Hurling and camogie

Slaughtneil hurlers will win an All-Ireland title: boss Michael McShane

Michael McShane feels an All-Ireland hurling title is within their grasp despite losing last Saturday's semi-final to 2016 champions Na Piarsaigh

MICHAEL McShane firmly believes the Slaughtneil hurlers will one day win an All-Ireland title – but says it may take a year when the dual club is not aiming for glory in both codes.

The Slaughtneil hurling boss lamented the lack of collective training sessions ahead of their All-Ireland semi-final defeat to Munster champions Na Piarsaigh in Dublin last Saturday.

“Sometimes we were just that half second too slow in our striking and that comes from playing hurling four or five times a week,” said McShane.

“In the month of January we had five full panel hurling sessions. I would say Na Piarsaigh had that in the last 10 days. That’s the difference.

“That’s not an excuse. We are a dual club and we are a successful dual club and that’s the way it’s going to be.

“I just think that maybe it will take some year when the hurlers are going for an All-Ireland hurling semi-final on a single focus for them to get to the level they need to get at.”

After winning back-to-back Ulster titles, Slaughtneil have now fallen at the All-Ireland semi-final hurdle for the second year running.

The vast majority of hurlers also line out for the club’s senior footballers. The south Derry club turns its attentions to their All-Ireland senior football semi-final with Cork kingpins Nemo Rangers on February 24.

Despite the challenges that come along with being a successful dual club, McShane feels the experiences of the last two seasons and the favourable age profile of the hurling squad will see them finally “break down the door” on the All-Ireland stage.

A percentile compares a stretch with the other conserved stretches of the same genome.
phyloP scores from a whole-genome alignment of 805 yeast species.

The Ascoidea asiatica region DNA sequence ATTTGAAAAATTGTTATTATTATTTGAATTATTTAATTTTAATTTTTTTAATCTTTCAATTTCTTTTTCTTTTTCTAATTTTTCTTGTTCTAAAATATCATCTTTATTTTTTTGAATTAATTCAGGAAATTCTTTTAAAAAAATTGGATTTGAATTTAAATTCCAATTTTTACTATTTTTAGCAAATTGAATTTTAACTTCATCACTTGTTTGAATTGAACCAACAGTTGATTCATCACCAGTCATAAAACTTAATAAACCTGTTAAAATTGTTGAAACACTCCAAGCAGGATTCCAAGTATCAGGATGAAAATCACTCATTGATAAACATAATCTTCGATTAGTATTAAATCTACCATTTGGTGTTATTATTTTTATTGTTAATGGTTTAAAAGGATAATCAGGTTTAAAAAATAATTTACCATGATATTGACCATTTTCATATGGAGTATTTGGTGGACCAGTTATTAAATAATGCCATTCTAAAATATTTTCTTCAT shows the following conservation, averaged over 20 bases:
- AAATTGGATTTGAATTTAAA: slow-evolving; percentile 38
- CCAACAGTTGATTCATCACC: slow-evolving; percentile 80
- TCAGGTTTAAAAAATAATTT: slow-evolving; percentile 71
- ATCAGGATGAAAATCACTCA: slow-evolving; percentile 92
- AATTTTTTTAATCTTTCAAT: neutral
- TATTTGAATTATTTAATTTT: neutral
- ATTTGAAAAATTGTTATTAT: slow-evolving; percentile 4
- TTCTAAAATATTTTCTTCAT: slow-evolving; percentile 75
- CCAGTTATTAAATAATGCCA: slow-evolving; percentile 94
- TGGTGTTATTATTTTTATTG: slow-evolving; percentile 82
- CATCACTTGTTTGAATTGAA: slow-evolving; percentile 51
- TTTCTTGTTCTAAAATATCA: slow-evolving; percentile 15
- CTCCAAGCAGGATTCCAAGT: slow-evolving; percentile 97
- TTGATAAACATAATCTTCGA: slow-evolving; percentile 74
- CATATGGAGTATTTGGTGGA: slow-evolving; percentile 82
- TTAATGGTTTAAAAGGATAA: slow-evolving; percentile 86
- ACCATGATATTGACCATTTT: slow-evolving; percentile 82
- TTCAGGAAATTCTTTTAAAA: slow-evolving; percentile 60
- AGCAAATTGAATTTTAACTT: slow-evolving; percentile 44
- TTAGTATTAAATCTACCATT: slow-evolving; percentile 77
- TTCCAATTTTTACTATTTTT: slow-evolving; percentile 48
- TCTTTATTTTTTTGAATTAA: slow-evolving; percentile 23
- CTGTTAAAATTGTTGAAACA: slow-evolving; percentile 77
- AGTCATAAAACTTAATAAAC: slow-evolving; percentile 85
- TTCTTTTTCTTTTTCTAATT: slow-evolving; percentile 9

“I do believe this team will do it,” said the Ballycastle native.

“The age profile is good, there are a lot of young lads that people maybe heap too much pressure on; guys at 19-20-years-of-age. So this team is far from its peak, far from its peak.

“We’ve won back-to-back Ulster titles, we’ll learn from this – as we always do, we always try and learn from defeats – and I’ve no doubt these boys will come back next year a stronger team and more equipped for it, if we get back to this level again.”

Na Piarsaigh were able to absorb the loss of Conor Boylan and Tommy Grimes to two red card offences in the early stages of the second half to overturn a three-point interval deficit to win by seven.

The undoubted catalyst was the arrival of Limerick county star Shane Dowling at the start of the second half who set up Kevin Downes for a goal and scored an incredible major towards the end of Saturday’s semi-final.

“We’ve got to keep coming back,” McShane said. “There’s no point in quitting. We lost to a very, very good team. They were All-Ireland champions two years ago, they have been Munster champions four times in the last seven years – these guys are no slouches. There is no disgrace and losing to them.

“Our guys have had the heartbreak of losing Ulster finals, Ulster semi-finals after replays, Ulster finals after extra-time by a point.

“If they were quitters they would have walked away before now.

“The year we lost to Cushendall in the Ulster final by a point, we had a resolve to keep banging on the door until we broke the door down and become Ulster champions and make history and be the first Derry team to be champions of Ulster.

“The exact same thing applies here. We’ll keep knocking on that door until we eventually break it down.”

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Hurling and camogie

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